sincere gratitude and appreciation to Kent and Ariel Dickerman, and all the Dickerman
family members, for their civic spirit and generous support of the revitalization
of what will become an important Saint Paul Midway landmark, Dickerman Park."
Aerial views of Dickerman
Historical Context of
Brown & Blodgett
Historical image of Dickerman Park
of MN Historical Society
STAR Crime Prevention Through Environmental
UNITED is wrapping up this 2-year program through
which nearly 20 property owners have received matching grant and loan monies for
capital improvements that are consistent with the principles of Crime Prevention
Through Environmental Design (CPTED). This program has helped to spruce up University
Avenue while also making the properties in question more secure. The project has
been funded through City of St. Paul STAR monies, which come from St. Paul's ½%
sales tax. While the grant monies have all been used, UNITED is still revolving
matching low-interest loan monies at an interest rate of 5%. Projects have included:
A complete facelift of
Marty's Second Hand Store:
| || ||
New exterior security
lighting at Old Home Foods
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University UNITED works with its member organizations,
the St. Paul Police Department, small business owners, and other area stakeholders
to prevent crime in the University Avenue Corridor and change the perception of
the Corridor as "crime-ridden." Among other projects in 2002, UNITED has partnered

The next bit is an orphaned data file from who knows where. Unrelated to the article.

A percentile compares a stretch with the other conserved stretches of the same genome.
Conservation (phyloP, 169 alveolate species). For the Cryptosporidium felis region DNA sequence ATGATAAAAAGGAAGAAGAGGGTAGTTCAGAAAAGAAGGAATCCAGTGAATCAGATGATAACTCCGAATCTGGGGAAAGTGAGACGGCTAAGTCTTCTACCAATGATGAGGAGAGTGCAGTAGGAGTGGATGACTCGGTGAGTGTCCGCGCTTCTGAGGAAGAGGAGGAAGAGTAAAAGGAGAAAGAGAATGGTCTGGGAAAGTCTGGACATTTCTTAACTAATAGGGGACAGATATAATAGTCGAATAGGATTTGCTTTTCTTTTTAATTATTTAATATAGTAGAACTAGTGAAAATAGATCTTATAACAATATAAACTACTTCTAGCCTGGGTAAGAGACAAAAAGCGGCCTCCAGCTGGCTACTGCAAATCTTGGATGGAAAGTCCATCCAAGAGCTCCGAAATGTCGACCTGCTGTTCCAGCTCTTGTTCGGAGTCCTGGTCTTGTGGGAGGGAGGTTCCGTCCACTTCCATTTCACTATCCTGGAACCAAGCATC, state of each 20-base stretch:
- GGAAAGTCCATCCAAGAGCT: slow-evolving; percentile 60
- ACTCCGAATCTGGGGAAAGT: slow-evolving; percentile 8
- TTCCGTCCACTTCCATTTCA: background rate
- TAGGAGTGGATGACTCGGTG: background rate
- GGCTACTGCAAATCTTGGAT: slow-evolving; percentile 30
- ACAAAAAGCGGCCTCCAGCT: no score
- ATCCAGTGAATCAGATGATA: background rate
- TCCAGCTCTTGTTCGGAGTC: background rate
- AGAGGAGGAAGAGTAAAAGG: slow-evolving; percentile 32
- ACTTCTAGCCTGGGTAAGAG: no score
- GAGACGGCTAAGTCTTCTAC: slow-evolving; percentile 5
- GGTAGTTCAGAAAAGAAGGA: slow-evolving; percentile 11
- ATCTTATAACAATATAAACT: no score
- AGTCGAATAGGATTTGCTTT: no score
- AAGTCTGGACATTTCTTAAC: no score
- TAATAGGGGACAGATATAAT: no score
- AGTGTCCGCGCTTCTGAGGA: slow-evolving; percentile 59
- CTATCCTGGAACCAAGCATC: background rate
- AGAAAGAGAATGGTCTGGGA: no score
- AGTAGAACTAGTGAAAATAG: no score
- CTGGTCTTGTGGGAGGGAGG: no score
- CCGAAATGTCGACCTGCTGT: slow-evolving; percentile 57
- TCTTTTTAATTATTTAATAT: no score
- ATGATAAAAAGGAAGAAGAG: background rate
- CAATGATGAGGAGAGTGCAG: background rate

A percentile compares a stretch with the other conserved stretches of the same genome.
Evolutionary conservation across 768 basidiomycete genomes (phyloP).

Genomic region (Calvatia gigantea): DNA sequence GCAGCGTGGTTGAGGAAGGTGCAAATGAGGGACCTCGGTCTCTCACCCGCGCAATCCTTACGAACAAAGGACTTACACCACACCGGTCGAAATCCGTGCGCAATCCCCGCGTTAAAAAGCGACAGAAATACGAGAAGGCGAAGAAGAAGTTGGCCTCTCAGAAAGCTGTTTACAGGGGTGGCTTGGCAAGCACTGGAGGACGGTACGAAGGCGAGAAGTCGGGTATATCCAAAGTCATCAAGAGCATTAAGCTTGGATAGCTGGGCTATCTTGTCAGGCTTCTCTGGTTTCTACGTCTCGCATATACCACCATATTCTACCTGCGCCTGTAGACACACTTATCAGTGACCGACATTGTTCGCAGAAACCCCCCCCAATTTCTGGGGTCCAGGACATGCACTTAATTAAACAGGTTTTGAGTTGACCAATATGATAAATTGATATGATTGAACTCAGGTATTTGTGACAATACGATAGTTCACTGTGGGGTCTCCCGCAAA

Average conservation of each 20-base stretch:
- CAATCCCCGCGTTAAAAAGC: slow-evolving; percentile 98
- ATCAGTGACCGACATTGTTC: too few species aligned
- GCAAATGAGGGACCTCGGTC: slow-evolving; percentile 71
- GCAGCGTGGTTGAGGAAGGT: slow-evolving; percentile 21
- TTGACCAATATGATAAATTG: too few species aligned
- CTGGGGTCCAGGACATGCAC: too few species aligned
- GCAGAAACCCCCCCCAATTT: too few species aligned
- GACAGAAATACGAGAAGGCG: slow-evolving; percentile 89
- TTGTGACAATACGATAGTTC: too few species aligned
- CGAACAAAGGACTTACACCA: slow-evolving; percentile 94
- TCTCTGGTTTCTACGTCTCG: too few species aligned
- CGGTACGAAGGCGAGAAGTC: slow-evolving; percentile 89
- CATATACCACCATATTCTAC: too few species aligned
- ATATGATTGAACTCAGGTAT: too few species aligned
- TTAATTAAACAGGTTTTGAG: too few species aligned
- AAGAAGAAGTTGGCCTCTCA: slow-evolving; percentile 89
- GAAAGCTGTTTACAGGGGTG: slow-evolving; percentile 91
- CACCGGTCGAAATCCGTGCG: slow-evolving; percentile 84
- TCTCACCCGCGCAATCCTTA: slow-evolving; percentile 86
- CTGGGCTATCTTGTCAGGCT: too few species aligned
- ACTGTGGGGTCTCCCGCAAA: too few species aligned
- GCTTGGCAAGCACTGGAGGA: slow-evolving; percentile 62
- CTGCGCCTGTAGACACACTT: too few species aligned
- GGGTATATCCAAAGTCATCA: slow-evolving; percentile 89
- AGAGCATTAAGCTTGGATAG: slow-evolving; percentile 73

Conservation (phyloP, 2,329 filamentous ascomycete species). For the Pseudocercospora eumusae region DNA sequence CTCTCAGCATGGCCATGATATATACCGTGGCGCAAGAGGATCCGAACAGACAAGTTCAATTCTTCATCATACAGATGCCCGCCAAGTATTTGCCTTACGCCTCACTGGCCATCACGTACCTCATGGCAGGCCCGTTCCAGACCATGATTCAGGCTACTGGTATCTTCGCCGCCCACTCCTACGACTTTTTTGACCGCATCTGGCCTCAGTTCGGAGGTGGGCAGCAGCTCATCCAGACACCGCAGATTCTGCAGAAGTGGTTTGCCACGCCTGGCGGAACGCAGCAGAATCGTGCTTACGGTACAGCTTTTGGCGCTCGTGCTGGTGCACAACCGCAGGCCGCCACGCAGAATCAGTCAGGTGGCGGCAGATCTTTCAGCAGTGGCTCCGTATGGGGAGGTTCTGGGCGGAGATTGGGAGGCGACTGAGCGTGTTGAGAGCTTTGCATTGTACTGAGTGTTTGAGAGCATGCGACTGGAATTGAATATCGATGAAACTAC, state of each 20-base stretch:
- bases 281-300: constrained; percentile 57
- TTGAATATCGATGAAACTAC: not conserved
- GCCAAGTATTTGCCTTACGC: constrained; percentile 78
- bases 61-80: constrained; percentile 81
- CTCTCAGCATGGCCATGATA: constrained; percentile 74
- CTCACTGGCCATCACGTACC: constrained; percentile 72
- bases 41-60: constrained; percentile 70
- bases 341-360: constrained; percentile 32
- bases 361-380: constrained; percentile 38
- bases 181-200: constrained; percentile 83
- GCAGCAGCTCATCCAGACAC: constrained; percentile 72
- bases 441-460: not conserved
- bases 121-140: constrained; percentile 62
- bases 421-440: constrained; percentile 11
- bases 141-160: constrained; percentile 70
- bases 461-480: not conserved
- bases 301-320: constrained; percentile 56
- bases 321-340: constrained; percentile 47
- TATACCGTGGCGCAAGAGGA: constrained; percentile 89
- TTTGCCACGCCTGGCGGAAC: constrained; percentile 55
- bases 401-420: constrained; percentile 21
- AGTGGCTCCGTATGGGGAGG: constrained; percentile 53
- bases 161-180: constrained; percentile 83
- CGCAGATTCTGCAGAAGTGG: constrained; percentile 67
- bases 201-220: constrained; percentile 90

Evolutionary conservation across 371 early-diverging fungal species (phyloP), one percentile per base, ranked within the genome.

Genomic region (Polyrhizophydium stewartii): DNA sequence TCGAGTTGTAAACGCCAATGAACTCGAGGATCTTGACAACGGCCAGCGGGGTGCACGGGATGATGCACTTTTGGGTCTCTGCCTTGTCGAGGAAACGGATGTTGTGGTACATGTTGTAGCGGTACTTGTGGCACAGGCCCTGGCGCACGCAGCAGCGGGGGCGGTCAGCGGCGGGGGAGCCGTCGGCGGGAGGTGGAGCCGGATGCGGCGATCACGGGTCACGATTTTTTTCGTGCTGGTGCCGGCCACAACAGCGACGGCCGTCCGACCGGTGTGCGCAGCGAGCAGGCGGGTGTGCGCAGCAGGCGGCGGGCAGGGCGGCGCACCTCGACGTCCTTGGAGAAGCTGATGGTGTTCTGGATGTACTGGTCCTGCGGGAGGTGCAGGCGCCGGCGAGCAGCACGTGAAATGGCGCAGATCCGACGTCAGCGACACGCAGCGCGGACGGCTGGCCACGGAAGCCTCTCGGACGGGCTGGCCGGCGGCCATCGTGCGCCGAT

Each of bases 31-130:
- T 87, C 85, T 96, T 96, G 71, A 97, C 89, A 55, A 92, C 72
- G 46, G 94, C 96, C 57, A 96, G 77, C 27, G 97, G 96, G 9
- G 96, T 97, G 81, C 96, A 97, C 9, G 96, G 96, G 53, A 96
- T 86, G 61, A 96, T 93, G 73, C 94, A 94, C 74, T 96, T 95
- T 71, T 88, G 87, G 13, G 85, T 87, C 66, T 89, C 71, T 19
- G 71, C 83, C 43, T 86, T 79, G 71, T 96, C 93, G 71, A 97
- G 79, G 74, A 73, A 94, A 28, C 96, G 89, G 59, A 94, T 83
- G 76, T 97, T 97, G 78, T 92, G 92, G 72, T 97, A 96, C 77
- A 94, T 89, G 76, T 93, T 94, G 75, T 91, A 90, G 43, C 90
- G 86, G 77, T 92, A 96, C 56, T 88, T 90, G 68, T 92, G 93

with Episcopal Homes to sponsor "Brownbags in Iris Park," an effort to get nearby
office workers and residents to use Iris Park more in order to make the park an
uncomfortable place for the drug dealers who have used it regularly in recent
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Rail Transit on University Avenue
At its October 21st board meeting,
University UNITED adopted a resolution supporting the construction of light rail
transit on University Avenue and some form of financial mitigation for the impact
that construction of LRT would have on University Avenue property owners. Click
on Resolution to view the resolution in its entirety. The Central Corridor
Coordinating Committee (CCCC) is an inter-agency committee with representatives
from Hennepin and Ramsey Counties, St. Paul and Minneapolis, MNDOT, the Metropolitan
Council, and the University of Minnesota. CCCC has been working since 2000 to
study transit alternatives for the Central Corridor, and to make a recommendation
of the locally preferred alternative. The Central Corridor is the area between
downtown Minneapolis and downtown St. Paul, including the University of Minnesota
Twin Cities Campus. Major transportation arteries include Interstate 94 and University
Avenue. Stretching 11 miles, the area is known for its many strong neighborhoods,
institutions, businesses and attractions.
As of June 2002, the preliminary
recommendation of the CCCC is to construct Light Rail Transit (LRT) down the middle
of University Avenue, connecting downtown St. Paul with Downtown Minneapolis,
through the University of Minnesota. Currently, the Committee is accepting public
comment on this preliminary recommendation, before making a final recommendation
around the end of 2002 or beginning of 2003. The other options being considered
include Bus Rapid Transit (BRT) and "no build." Another body is reviewing
a set of alternatives for commuter rail through the Central Corridor that would
likely utilize one of the existing freight railways.